Is Active or Passive Investing Right for You?


There are a lot of skills needed to become a savvy and successful real estate investor. Do you enjoy the challenge, have the time and/or have the comfort with the knowledge and skill needed to be a success? Are you comfortable with investments backed by real estate but do not want to deal with the hassles and time? Here are some of the skills and questions you must ask yourself to find out if active or passive real estate is right for you.


1. Are you a people person – Networking, sales, relationships – Real estate is a relationship business. Investors network, build relationships and are constantly selling themselves. The best investors often seem to be the ones who are well liked and good with people.

2. Negotiations – Negotiation skills are a huge must have in real estate. You cannot be a push over, cannot step on everyone in your way, rather, you must be able to create win-win situations.

3. Willing to put in time and hard work – It amazes me how many people get excited after hearing a speaker and jump into real estate head first. They spend 10 hours then think they are magically going to be handed a hassle free deal and all their dreams will come true. It takes time, hard work, persistence, the ability to improve and the capacity to learn from mistakes.

4. Willing to take risks and overcome comfort barriers – We cannot control the market and many things in real estate. Real estate is an investment because there is risk of loss and also big returns when you’re successful. Real estate investors must do thorough due diligence and acquire comfort taking risks and overcoming challenges. Many investors follow the herd, but the most successful investors do exactly the opposite of the herd.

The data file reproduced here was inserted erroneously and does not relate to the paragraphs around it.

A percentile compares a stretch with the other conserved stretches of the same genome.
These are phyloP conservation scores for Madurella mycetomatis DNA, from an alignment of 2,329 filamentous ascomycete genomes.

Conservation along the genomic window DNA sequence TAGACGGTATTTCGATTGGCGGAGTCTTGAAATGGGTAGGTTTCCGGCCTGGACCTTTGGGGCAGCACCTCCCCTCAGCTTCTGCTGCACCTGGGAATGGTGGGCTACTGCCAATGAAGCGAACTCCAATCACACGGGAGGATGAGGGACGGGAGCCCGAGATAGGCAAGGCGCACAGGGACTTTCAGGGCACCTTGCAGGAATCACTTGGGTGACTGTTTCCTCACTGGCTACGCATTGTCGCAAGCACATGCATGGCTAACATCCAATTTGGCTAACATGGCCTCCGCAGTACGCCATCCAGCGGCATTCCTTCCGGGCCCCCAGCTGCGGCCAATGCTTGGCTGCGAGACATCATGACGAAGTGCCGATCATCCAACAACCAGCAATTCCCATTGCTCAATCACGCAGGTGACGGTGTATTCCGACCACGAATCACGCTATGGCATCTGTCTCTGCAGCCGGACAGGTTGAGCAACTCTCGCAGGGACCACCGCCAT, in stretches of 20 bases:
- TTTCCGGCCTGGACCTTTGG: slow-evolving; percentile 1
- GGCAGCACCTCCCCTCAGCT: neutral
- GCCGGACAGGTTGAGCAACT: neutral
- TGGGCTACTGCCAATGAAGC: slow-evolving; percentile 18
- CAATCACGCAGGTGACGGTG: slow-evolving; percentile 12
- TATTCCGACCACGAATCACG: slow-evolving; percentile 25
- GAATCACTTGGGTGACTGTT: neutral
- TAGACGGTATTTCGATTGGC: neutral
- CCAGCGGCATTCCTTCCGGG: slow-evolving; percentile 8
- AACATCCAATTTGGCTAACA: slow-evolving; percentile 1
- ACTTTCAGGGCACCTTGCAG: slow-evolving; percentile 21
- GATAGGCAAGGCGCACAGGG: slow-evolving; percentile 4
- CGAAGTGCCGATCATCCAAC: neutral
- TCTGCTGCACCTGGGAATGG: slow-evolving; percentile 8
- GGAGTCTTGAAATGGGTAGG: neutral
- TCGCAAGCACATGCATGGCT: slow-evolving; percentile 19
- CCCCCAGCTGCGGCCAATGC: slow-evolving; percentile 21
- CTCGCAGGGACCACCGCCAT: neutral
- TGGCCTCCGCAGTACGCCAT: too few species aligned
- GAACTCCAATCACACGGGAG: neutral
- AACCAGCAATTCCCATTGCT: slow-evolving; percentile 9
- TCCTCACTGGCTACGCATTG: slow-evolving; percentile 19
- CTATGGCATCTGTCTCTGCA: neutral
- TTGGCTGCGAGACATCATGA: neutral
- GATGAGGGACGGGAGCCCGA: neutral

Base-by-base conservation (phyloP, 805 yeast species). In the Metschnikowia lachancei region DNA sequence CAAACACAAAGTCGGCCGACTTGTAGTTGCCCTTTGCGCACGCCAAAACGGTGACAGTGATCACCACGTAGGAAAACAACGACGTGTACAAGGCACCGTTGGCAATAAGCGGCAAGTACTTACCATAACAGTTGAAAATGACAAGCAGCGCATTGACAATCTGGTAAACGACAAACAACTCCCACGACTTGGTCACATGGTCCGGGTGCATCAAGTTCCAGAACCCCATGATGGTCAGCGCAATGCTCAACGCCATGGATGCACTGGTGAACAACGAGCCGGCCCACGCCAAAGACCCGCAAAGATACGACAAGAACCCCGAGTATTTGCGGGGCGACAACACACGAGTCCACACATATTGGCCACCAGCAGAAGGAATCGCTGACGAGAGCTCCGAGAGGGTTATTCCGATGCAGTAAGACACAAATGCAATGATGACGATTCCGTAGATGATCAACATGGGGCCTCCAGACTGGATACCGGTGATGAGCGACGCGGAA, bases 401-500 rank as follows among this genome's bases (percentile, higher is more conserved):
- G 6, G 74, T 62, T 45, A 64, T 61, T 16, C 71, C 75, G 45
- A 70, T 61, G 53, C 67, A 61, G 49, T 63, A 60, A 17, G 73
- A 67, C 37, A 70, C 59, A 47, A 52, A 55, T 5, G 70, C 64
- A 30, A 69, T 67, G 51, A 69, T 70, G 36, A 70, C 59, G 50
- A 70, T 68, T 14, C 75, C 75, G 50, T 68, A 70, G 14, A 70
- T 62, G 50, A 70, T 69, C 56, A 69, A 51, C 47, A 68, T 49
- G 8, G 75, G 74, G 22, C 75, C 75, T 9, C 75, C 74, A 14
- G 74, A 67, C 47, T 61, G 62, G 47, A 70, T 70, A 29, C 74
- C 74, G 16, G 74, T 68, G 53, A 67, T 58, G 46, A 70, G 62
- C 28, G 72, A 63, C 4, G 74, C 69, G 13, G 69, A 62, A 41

5. Make it business not personal and emotional – Countless investors fall in love with a deal and act like it is going to be their home. Real estate investing is a business, stick to the numbers and leave the emotions for your personal life.

6. Problem solver – You will be faced with challenges; become a problem solver and face the challenges head on. Most home run deals have big time problems that need to be solved like vacancy, needed repairs, etc.

7. Entrepreneur or Do-it-yourselfer – The most successful investors are or become entrepreneurs. They build systems, teams, delegate tasks and separate themselves from the daily processes in order to make high level decisions and grow the business.


So what is it you are looking to achieve in real estate? Do you enjoy the time, hard work and challenges of a deal? Or are you looking to make great returns without dealing with the hassles? If you are comfortable with investments backed by discounted cash flow real estate, I highly recommend looking to be a passive/private investor with a trustworthy investor with a successful track record. There are tremendous opportunities for passive/private investors as well as active investors in real estate, especially in the current market for the next 3-5 years. Happy Investing!

About Author